Can Parallels cut through the fog and get noticed in the cloud?
If the company gets itself noticed, Parallels could become a contender.
One of the many reasons that I like the whole topic of cloud computing is that it suits my way of thinking: I tend to grab a series of themes out of a “cloud” of topics and see if a concept pops out of the randomness — and if you are trying to work out what to buy and who to buy it from, the one strong similarilty between “the cloud” and buying services is that it looks pretty random.
All the potential suppliers look like a random collection of logos to the consumer: dipping into the attendee list at Parallels Summit here in Orlando we have MigrationWiz, R1Soft, Smarsh, Tilera, Apptix, BobCares and Comodo.
And I don’t mind confessing: I accepted the invite out here out of utter ignorance of what Parallels does that has to do with cloud. I knew them mostly as a supplier of virtual machine software for Apple users wanting to run Windows.
Don’t worry, I didn’t manage to stretch one small product out for a couple of days of face-to-face interviews: as it turns out, about 75 percent of the Parallels revenue stream comes from products that help cloud service providers automate the actions that result from setting up a new user.
The chart that details the entire lineup is an A2 fold-out, so I’ll move past all that and get down to what was for me the most interesting question (and not just because I asked it) of my time with Birger Steen and Serguei Beloussov, the two-man team who are the driving force behind Parallels.
Who are you like?
What I wanted to know (as a way of hiding my preceding complete ignorance of their product range) was, what company did they most want to emulate in terms of how people think of them?
Beloussov, who has that slightly excessive intellectual candour typical of a lot of post-perestroika Russians, immediately said: “Intel”.
I wasn’t the only person in the room blinking in shock at that answer. Berger Steen is Beloussov’s number two, now promoted to CEO so Beloussov can focus on strategy, and he was clearly waiting for Serguei to back that up with a few justifications.
The point about “doing an Intel”, apparently, is that Parallels wants to stick to its knitting, and focus on the code they produce.
The way they incorporating billing in their hypervisor and site control package means that Parallels has essentially no competition in the market, and has at least a good shot at turning itself into the de-facto benchmark standard for that job.
A bit like Microsoft
That was the explanation I had been struggling to find for most of this week, for the singular presumption of the scope of the event here. A bit like Microsoft, they are inviting some distinctly non-techie types along to present their view of the market and the potential size of the business over the next five years.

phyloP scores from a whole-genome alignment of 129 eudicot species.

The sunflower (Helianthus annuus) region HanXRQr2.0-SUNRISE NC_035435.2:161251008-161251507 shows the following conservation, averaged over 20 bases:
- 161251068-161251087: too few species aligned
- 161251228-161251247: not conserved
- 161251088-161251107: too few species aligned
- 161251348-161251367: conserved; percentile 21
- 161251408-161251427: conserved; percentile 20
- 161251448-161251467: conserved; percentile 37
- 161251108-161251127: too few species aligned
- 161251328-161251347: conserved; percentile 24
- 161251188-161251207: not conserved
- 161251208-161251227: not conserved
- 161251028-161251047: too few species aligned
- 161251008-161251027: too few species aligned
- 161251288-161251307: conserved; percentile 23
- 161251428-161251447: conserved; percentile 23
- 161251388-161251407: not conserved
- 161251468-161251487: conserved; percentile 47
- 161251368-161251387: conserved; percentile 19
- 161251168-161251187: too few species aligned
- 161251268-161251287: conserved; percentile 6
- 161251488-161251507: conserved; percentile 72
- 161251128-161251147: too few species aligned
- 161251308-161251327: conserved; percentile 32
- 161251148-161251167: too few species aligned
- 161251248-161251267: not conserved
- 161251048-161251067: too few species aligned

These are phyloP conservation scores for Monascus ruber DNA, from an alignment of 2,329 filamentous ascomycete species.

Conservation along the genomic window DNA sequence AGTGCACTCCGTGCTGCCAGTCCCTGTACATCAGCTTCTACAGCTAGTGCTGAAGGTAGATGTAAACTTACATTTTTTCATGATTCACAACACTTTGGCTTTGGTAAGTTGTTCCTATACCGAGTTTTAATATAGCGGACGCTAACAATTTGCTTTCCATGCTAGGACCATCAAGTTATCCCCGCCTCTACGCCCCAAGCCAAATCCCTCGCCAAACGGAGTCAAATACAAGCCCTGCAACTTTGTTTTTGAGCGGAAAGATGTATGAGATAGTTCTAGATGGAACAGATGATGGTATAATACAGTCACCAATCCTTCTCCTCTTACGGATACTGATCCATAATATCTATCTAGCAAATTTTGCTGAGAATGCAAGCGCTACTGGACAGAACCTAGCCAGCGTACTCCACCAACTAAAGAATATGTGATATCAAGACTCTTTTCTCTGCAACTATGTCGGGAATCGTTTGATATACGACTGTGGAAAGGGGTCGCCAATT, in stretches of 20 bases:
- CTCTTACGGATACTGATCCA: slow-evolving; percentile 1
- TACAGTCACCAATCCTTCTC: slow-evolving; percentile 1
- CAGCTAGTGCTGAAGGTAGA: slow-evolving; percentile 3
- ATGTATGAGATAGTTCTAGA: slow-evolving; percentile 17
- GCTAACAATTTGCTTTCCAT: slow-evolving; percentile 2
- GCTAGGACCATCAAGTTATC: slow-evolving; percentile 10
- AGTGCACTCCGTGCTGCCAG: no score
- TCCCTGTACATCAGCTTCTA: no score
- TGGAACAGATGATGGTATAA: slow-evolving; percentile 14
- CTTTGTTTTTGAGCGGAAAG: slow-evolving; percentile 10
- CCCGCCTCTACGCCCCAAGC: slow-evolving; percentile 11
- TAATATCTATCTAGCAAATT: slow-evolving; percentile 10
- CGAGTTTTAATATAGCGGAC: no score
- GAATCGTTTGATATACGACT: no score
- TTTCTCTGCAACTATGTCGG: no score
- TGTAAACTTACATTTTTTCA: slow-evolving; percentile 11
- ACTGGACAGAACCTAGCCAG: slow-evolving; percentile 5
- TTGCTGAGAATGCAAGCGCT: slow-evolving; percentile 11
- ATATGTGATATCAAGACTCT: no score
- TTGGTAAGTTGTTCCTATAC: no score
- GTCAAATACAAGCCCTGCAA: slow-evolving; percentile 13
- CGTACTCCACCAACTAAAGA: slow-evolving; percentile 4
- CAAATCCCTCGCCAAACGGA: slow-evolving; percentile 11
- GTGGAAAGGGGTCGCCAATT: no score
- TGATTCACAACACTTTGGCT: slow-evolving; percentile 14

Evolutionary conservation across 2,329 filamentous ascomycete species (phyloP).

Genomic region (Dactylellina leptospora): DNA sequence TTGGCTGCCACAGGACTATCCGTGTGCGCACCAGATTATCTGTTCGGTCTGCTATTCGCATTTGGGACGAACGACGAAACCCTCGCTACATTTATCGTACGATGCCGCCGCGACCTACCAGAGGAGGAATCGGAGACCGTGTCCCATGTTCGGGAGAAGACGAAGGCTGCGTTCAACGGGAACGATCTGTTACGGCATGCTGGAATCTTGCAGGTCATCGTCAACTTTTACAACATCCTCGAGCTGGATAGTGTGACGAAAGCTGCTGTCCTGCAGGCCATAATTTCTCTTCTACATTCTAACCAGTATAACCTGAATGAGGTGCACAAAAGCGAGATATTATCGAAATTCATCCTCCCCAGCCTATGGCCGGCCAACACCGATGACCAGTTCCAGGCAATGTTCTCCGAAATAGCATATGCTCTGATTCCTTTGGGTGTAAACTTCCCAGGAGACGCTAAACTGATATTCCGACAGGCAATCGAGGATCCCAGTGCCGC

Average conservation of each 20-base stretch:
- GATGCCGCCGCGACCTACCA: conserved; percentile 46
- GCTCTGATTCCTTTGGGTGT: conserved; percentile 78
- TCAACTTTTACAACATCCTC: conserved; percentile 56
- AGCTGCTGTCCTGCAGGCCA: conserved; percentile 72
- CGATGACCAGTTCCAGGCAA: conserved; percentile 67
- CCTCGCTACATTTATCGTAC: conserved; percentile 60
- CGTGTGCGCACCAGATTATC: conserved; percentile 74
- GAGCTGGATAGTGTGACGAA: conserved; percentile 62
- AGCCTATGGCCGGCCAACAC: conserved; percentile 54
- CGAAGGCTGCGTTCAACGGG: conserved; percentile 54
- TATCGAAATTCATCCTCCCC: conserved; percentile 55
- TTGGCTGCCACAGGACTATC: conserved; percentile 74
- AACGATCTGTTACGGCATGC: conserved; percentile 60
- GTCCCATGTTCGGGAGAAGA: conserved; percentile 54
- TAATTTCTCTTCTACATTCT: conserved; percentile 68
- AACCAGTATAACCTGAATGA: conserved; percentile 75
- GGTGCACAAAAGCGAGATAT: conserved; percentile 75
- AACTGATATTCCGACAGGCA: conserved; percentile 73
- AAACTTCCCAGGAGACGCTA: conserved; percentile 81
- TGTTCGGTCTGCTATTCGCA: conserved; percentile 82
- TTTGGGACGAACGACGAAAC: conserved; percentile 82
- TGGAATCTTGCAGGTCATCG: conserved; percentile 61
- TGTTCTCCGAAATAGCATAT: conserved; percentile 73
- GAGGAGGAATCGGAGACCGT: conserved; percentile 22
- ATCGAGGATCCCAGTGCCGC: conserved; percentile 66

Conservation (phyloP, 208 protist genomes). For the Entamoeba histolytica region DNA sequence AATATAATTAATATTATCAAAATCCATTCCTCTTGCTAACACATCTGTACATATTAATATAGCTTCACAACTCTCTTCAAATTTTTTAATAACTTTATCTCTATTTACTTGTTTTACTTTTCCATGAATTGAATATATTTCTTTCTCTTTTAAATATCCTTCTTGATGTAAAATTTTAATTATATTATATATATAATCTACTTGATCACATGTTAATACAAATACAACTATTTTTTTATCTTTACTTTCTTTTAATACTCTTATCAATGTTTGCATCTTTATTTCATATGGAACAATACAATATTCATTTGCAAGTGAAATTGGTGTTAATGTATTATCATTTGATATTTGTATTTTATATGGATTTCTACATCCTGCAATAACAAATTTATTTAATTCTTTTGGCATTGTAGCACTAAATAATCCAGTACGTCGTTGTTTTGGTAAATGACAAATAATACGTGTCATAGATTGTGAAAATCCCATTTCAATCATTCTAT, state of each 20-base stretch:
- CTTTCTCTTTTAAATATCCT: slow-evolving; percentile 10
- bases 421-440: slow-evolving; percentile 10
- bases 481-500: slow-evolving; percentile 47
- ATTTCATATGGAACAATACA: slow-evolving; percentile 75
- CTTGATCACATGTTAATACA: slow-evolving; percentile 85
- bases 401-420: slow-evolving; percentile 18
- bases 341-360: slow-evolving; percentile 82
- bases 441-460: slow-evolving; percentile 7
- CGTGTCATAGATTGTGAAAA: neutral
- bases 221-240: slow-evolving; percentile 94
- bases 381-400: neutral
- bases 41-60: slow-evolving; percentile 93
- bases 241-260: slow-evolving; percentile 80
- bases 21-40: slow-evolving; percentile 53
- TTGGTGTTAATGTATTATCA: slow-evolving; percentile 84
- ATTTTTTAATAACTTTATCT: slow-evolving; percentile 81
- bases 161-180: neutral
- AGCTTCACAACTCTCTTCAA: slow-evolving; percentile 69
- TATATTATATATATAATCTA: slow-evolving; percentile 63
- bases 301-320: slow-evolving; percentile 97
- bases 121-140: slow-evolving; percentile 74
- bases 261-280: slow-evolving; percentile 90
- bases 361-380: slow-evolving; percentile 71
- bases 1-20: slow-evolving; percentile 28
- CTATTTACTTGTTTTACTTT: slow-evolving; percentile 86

They even had a demo which solved another cloud conundrum for me: in saying that their products were especially handy for hosting companies targeting the small business sector, they hauled up on stage an Australian chap from a small Japanese hosting firm, Tsukaeru.
He singlehandedly bridged a divide I’ve been wondering over for a year or two now, between the “business-hosting, toe-in the water” types and the “single enthusiast” types. Parallels demonstrated their beta release control panel application, with a Tsukaeru host that they could successfully slice into a 1-core, 300Mhz 128Mb RAM web server.
The demo (being a beta) crashed a bit here and there, but this is the first time I have seen any cloud or virtualisation vendor approach the kind of guest-to-host density that the plain HTML web-hosting business has been predicated on for the last decade and a half.
So could Parallels succeed in making themselves a widespread enough standard that they can think of themselves like Intel? Only if they can get themselves noticed by the right people, like you.
Steve Cassidy is a consultant specialising in re-engineering networks at all scales of businesses. His affinity for crisis management can be traced back to his career path through N M Rothschild & Sons, where he gained an understanding how people use technology,. Despite the temptation to view subsequent challenges as an anticlimax, Steve has been writing about managing and design networks for the last 18 years. His mix of experience in market economics, project finance, network and telecommunications technologies has informed decision makers in firms of a wide range of sizes and sectors.
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